MILWAUKEE -- Nearly a week after a three-year-old was grazed girl by a bullet in shooting crossfire, Milwaukee police and community organizations are taking to the streets to talk to the people who live there.
"People are hurting, people are afraid," said Lynne Hines-Levy, the head chaplain at Milwaukee police District 7.
It was quite clear just how afraid people on Fairmount Avenue were. They did not want to be on camera talking to police or even to TMJ4, worried about repercussions. They said a big problem was fewer long-term residents.
"There is concern about mobile drug dealing," said Scott Labott, a coordinator at Safe and Sound.
Some people even asked, "Why call the police?"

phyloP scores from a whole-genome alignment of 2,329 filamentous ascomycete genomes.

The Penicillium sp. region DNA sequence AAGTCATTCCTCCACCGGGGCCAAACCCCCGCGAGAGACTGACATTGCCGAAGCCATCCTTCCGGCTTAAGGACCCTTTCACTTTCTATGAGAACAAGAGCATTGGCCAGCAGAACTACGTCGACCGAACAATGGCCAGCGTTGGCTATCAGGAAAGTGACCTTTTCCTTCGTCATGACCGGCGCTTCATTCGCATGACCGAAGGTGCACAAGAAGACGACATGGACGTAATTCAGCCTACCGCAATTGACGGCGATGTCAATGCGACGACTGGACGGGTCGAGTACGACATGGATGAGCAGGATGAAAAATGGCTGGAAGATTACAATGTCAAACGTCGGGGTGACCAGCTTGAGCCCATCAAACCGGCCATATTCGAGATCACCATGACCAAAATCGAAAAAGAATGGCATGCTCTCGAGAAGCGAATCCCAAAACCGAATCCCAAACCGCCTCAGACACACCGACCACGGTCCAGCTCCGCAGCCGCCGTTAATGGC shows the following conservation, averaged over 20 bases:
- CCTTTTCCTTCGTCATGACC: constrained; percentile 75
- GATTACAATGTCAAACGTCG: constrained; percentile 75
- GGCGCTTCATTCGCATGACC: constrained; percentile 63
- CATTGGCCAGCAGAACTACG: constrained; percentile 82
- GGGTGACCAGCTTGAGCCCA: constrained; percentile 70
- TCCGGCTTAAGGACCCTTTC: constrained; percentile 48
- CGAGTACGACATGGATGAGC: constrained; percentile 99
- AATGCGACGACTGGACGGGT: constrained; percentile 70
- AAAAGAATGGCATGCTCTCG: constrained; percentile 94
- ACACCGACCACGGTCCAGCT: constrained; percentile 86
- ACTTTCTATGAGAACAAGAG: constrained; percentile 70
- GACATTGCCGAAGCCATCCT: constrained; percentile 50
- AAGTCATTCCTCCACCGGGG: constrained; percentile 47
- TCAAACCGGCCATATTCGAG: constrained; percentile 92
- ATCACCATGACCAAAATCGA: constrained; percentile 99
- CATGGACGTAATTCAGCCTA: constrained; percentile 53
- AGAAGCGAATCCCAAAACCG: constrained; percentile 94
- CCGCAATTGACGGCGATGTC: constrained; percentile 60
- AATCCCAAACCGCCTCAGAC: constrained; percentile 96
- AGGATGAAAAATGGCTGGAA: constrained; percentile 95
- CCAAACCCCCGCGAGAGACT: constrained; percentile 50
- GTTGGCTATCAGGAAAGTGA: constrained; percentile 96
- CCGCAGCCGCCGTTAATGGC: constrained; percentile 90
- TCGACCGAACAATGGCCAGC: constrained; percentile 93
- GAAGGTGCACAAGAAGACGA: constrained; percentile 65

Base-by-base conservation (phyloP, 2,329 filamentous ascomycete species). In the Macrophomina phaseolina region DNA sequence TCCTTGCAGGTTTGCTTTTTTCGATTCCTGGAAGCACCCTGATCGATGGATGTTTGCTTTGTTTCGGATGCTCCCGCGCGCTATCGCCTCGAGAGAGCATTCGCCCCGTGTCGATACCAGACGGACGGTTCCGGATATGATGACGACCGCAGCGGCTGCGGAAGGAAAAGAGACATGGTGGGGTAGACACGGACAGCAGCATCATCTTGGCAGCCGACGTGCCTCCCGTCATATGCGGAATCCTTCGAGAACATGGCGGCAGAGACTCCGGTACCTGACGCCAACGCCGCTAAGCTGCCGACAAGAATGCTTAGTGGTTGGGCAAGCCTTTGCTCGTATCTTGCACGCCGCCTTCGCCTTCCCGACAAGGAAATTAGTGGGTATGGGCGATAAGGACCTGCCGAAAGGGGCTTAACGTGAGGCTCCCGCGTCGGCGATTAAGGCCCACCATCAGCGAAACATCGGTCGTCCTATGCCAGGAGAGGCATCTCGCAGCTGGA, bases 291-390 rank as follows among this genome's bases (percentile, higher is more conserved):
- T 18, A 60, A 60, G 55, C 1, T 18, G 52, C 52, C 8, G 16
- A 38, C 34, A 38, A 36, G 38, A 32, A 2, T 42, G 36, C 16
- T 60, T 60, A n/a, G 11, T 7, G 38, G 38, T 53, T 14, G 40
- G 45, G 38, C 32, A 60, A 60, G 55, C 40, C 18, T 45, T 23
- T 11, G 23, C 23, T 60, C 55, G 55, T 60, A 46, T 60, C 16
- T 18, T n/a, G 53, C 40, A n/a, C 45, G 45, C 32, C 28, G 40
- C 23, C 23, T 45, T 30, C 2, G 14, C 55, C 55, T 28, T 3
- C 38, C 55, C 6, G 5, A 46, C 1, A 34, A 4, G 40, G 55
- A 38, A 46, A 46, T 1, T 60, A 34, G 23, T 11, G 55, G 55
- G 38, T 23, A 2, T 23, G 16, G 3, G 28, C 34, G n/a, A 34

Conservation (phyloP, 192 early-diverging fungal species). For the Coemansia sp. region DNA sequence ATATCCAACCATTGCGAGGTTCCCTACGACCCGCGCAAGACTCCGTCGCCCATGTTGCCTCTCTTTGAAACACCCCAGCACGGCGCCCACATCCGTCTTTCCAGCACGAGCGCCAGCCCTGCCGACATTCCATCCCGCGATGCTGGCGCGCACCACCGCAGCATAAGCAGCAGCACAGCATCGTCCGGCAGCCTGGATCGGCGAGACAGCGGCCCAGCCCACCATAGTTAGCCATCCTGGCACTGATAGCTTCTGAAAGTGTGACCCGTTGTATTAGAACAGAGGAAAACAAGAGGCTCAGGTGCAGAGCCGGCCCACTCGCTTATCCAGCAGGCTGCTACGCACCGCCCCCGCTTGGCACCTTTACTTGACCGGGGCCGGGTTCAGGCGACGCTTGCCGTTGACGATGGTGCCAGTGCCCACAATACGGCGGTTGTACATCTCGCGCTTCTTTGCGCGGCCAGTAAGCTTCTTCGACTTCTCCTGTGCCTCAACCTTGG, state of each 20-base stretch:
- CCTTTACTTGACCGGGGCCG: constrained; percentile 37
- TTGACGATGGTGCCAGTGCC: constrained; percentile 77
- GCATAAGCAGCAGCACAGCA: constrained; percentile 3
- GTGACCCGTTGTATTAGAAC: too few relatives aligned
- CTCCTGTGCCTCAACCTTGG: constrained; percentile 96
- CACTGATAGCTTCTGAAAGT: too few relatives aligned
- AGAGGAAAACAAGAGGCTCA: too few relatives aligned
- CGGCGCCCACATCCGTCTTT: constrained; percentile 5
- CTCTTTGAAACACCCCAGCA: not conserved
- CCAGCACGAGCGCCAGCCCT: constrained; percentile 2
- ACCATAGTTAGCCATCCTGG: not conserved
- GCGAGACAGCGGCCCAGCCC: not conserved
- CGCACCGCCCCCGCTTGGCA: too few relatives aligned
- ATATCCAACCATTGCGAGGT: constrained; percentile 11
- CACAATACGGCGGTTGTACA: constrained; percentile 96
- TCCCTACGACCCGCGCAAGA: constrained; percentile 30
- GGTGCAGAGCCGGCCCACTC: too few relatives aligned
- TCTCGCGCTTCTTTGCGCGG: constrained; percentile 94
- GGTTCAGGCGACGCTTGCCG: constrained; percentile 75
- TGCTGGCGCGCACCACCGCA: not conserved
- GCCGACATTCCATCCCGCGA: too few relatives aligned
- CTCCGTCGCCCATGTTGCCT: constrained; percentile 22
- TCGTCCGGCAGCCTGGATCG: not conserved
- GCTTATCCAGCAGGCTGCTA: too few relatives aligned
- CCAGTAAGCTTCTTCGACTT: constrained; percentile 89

"There is no cops around here. And then when they are called it takes them forever to come," said one woman in the neighborhood who did not want to be identified.
"There's not much you can do. I would love to see this neighborhood back to where it was," said another long-time resident who does not want to be identified.
But community groups like Safe and Sound say it's a process. They come out with Milwaukee police officers and start a conversation about how they can change their neighborhood and it starts with people willing to just talk to each other.
"We talk to people about getting involved in their communities, about starting block watches, mostly to be involved," said Jesse McSwain, Jr., a Decon at Progressive Baptist Church.
Safe and Sound and the Chaplain will have a neighborhood meeting for the community at 6 p.m. Monday, July 18 at Covenant Lutheran Church.